An Immense Privilege

By Rachel Greco

If a man is drowning under a bridge, but you don’t know he’s drowning, then you have no obligation to help him. But if you hear or see him flailing about, then his life becomes your responsibility.

Nate Gordon had seen that ‘drowning-man’ in the faces and cultures he had lived among in India and Nepal as a child. He couldn’t forget them as an adult.

Nate was also exposed to mission aviation at an early age. His parents worked in remote locations in Nepal and utilized JAARS air transportation services (which no longer operates there). Nate has early memories of sitting on his dad’s lap watching out the window of a Pilatus Porter as the Himalayas soared by below—a sight that stirred his interest in aviation.

Nate didn’t take this interest too seriously, though, because it believed it to be a passing childhood fancy like growing up to be a fireman or famous basketball player. But he also knew—from watching his dad—an academic who had the patience and perseverance to sit at a desk for 16 hours straight—that he couldn’t follow in his dad’s footsteps. “I just knew I had to have dirt under my fingernails and be outside,” Nate explained.

Toward the end of high school, Nate wondered what he would do next. Since his family was living in the Philippines, his dad suggested, “Why don’t you spend the summer working at one of the aviation programs here? You can see if this is really what you want to do.” Nate agreed and worked at the northern base in the Philippines for the summer between his junior and senior years.

Nate enjoyed the work immensely and worked closely with Nard Pugyao, a JAARS-trained Filipino pilot-mechanic who now serves at JAARS. At the end of that first summer, Nard told Nate, “You need to be a missionary pilot, and you need to go to Moody Aviation.”

So Nate went to Moody, 100% set on serving overseas, but not 100% set on serving in mission aviation. He said to the Lord, “I’m going to walk through this door because everything is lining up, everything’s pointing in this direction.” He asked the Lord to shut the door if he didn’t want Nate to go down the path of mission aviation.

Nate flying over Papua, Indonesia

But everything Nate learned clicked, and the Lord blessed it and kept the door open.

At Moody, Nate renewed his friendship with Sheri, a young woman he had known in high school in the Philippines before Sheri moved with her family back to the U.S. After he and Sheri married, both wanted to serve in a country they had never lived in before, which turned out to be Indonesia.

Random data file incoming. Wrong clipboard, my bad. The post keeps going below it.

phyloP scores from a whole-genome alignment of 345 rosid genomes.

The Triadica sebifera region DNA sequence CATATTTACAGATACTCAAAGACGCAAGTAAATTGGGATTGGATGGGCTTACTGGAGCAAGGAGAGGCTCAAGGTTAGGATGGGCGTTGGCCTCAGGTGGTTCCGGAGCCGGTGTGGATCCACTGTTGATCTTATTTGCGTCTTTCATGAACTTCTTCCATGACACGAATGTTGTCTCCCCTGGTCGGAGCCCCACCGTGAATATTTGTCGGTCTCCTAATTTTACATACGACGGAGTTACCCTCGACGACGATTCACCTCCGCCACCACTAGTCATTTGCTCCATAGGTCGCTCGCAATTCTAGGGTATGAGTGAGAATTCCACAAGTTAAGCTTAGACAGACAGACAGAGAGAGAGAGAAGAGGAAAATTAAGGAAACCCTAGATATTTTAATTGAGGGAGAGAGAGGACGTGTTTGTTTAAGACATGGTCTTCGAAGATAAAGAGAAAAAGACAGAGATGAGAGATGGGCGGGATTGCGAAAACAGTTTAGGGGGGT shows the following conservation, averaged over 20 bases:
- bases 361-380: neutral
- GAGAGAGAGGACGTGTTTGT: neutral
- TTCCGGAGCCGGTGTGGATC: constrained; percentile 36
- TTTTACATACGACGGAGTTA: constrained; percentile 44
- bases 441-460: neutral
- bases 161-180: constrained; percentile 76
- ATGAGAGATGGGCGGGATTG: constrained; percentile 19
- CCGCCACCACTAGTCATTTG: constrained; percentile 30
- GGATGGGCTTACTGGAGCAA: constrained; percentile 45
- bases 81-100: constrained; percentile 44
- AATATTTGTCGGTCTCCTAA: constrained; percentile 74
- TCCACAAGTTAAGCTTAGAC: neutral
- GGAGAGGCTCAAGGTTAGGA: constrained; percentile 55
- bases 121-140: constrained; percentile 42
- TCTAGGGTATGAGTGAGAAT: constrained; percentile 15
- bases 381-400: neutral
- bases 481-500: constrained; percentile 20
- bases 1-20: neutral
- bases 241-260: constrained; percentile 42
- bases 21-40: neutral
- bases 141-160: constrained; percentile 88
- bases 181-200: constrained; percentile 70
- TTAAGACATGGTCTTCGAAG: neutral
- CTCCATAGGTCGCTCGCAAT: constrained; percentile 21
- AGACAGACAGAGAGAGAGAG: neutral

For over twenty years Nate and Sheri served in Papua, Indonesia, with YAJASI—a JAARS aviation partner. Sheri worked first for the director, then began ministering to Indonesian women who served in ministry—a great joy to her. Nate served primarily as a JAARS-trained pilot, but also served as the flight coordinator, helped with training, and managed YAJASI for many years.

Looking back at that time, Nate says, “I’m very grateful for the opportunity to do something [I felt] like [I] was designed for.” Flying into some of Papua’s gorgeous, yet tricky airstrips was an enjoyable challenge to Nate. He relished meeting the spiritual and material needs of some of the most isolated and forgotten people on the planet: transporting food, medical help, educational support to remote communities, and, of course, God’s Word.

“My overwhelming sense has been that God has given those of us involved in this [ministry], an immense privilege.”

Nate and Sheri saying good-bye to some friends before returning to the U.S.

When their son graduated high school, Nate and Sheri recognized they needed to be home in the U.S. for a season. They returned with open hands, not knowing what doors the Lord would open or shut.

One of those doors led to JAARS. Nate and Sheri came here with the initial intention of getting their feet on the ground and resting after a grueling last term on the field.

But then the JAARS president, Woody McLendon, asked Nate to be his assistant. After praying about it, Nate told him yes. The job gives Nate time to wear his other hats: software development of aviation apps used on the field and writing his memories of Indonesia. Nate hopes these stories will open the doors of people’s hearts to see God’s glory and goodness.

What doors is God opening for you? Perhaps JAARS is one of them. Visit here to learn more.